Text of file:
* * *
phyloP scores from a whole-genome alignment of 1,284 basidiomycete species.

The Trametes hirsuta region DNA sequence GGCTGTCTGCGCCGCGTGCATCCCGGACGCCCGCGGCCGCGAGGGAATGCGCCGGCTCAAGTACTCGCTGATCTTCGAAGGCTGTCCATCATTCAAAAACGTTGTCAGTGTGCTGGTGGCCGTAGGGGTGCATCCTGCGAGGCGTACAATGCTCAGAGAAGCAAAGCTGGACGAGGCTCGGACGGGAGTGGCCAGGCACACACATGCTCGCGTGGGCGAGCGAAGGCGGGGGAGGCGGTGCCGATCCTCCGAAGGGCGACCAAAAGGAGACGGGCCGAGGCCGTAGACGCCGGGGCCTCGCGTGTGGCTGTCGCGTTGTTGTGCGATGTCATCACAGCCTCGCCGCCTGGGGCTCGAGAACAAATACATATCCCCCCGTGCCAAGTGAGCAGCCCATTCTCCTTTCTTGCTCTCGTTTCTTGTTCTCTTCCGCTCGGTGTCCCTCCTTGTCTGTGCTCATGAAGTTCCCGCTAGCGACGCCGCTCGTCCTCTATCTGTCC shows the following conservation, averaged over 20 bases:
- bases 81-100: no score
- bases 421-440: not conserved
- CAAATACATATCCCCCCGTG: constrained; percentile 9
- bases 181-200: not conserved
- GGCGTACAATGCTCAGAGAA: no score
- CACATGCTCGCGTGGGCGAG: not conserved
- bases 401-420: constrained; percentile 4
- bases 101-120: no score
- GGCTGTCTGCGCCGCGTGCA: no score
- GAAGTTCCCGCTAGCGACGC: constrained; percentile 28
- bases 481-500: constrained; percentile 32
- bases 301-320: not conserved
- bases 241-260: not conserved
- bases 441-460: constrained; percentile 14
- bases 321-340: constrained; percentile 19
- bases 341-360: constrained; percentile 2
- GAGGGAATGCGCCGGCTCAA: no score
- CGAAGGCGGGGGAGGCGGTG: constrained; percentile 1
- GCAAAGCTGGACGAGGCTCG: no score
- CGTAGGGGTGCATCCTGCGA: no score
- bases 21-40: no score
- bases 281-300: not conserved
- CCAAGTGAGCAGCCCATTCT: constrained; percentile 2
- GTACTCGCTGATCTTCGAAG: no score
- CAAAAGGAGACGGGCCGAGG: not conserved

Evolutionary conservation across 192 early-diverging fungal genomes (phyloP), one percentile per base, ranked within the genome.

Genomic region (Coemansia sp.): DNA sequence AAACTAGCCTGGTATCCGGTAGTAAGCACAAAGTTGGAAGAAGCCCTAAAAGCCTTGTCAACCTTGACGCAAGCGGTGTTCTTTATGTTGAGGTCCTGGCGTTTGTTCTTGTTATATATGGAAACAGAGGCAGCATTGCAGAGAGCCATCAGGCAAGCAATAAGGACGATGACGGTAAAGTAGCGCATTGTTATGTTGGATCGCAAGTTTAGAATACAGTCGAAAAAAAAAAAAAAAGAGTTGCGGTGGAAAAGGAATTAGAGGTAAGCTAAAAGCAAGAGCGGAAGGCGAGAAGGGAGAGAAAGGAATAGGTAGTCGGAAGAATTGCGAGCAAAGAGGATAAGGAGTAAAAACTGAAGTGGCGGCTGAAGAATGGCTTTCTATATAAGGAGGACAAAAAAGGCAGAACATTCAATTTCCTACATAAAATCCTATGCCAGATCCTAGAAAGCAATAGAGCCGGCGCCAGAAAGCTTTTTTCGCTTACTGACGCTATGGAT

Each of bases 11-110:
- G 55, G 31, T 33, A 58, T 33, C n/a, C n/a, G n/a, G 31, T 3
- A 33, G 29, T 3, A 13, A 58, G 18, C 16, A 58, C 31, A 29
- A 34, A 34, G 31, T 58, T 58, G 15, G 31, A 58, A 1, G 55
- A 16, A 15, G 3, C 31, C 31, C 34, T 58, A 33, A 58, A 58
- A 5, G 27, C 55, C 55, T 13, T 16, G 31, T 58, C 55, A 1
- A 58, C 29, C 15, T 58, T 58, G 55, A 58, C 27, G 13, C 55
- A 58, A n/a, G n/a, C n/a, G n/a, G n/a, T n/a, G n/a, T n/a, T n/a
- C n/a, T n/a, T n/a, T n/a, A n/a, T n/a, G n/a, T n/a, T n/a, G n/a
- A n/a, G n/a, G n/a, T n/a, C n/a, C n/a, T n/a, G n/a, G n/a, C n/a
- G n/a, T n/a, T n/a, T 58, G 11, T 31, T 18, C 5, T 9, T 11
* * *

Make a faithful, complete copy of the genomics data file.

phyloP scores from a whole-genome alignment of 1,284 basidiomycete species.

The Trametes hirsuta region DNA sequence GGCTGTCTGCGCCGCGTGCATCCCGGACGCCCGCGGCCGCGAGGGAATGCGCCGGCTCAAGTACTCGCTGATCTTCGAAGGCTGTCCATCATTCAAAAACGTTGTCAGTGTGCTGGTGGCCGTAGGGGTGCATCCTGCGAGGCGTACAATGCTCAGAGAAGCAAAGCTGGACGAGGCTCGGACGGGAGTGGCCAGGCACACACATGCTCGCGTGGGCGAGCGAAGGCGGGGGAGGCGGTGCCGATCCTCCGAAGGGCGACCAAAAGGAGACGGGCCGAGGCCGTAGACGCCGGGGCCTCGCGTGTGGCTGTCGCGTTGTTGTGCGATGTCATCACAGCCTCGCCGCCTGGGGCTCGAGAACAAATACATATCCCCCCGTGCCAAGTGAGCAGCCCATTCTCCTTTCTTGCTCTCGTTTCTTGTTCTCTTCCGCTCGGTGTCCCTCCTTGTCTGTGCTCATGAAGTTCCCGCTAGCGACGCCGCTCGTCCTCTATCTGTCC shows the following conservation, averaged over 20 bases:
- bases 81-100: no score
- bases 421-440: not conserved
- CAAATACATATCCCCCCGTG: constrained; percentile 9
- bases 181-200: not conserved
- GGCGTACAATGCTCAGAGAA: no score
- CACATGCTCGCGTGGGCGAG: not conserved
- bases 401-420: constrained; percentile 4
- bases 101-120: no score
- GGCTGTCTGCGCCGCGTGCA: no score
- GAAGTTCCCGCTAGCGACGC: constrained; percentile 28
- bases 481-500: constrained; percentile 32
- bases 301-320: not conserved
- bases 241-260: not conserved
- bases 441-460: constrained; percentile 14
- bases 321-340: constrained; percentile 19
- bases 341-360: constrained; percentile 2
- GAGGGAATGCGCCGGCTCAA: no score
- CGAAGGCGGGGGAGGCGGTG: constrained; percentile 1
- GCAAAGCTGGACGAGGCTCG: no score
- CGTAGGGGTGCATCCTGCGA: no score
- bases 21-40: no score
- bases 281-300: not conserved
- CCAAGTGAGCAGCCCATTCT: constrained; percentile 2
- GTACTCGCTGATCTTCGAAG: no score
- CAAAAGGAGACGGGCCGAGG: not conserved

Evolutionary conservation across 192 early-diverging fungal genomes (phyloP), one percentile per base, ranked within the genome.

Genomic region (Coemansia sp.): DNA sequence AAACTAGCCTGGTATCCGGTAGTAAGCACAAAGTTGGAAGAAGCCCTAAAAGCCTTGTCAACCTTGACGCAAGCGGTGTTCTTTATGTTGAGGTCCTGGCGTTTGTTCTTGTTATATATGGAAACAGAGGCAGCATTGCAGAGAGCCATCAGGCAAGCAATAAGGACGATGACGGTAAAGTAGCGCATTGTTATGTTGGATCGCAAGTTTAGAATACAGTCGAAAAAAAAAAAAAAAGAGTTGCGGTGGAAAAGGAATTAGAGGTAAGCTAAAAGCAAGAGCGGAAGGCGAGAAGGGAGAGAAAGGAATAGGTAGTCGGAAGAATTGCGAGCAAAGAGGATAAGGAGTAAAAACTGAAGTGGCGGCTGAAGAATGGCTTTCTATATAAGGAGGACAAAAAAGGCAGAACATTCAATTTCCTACATAAAATCCTATGCCAGATCCTAGAAAGCAATAGAGCCGGCGCCAGAAAGCTTTTTTCGCTTACTGACGCTATGGAT

Each of bases 11-110:
- G 55, G 31, T 33, A 58, T 33, C n/a, C n/a, G n/a, G 31, T 3
- A 33, G 29, T 3, A 13, A 58, G 18, C 16, A 58, C 31, A 29
- A 34, A 34, G 31, T 58, T 58, G 15, G 31, A 58, A 1, G 55
- A 16, A 15, G 3, C 31, C 31, C 34, T 58, A 33, A 58, A 58
- A 5, G 27, C 55, C 55, T 13, T 16, G 31, T 58, C 55, A 1
- A 58, C 29, C 15, T 58, T 58, G 55, A 58, C 27, G 13, C 55
- A 58, A n/a, G n/a, C n/a, G n/a, G n/a, T n/a, G n/a, T n/a, T n/a
- C n/a, T n/a, T n/a, T n/a, A n/a, T n/a, G n/a, T n/a, T n/a, G n/a
- A n/a, G n/a, G n/a, T n/a, C n/a, C n/a, T n/a, G n/a, G n/a, C n/a
- G n/a, T n/a, T n/a, T 58, G 11, T 31, T 18, C 5, T 9, T 11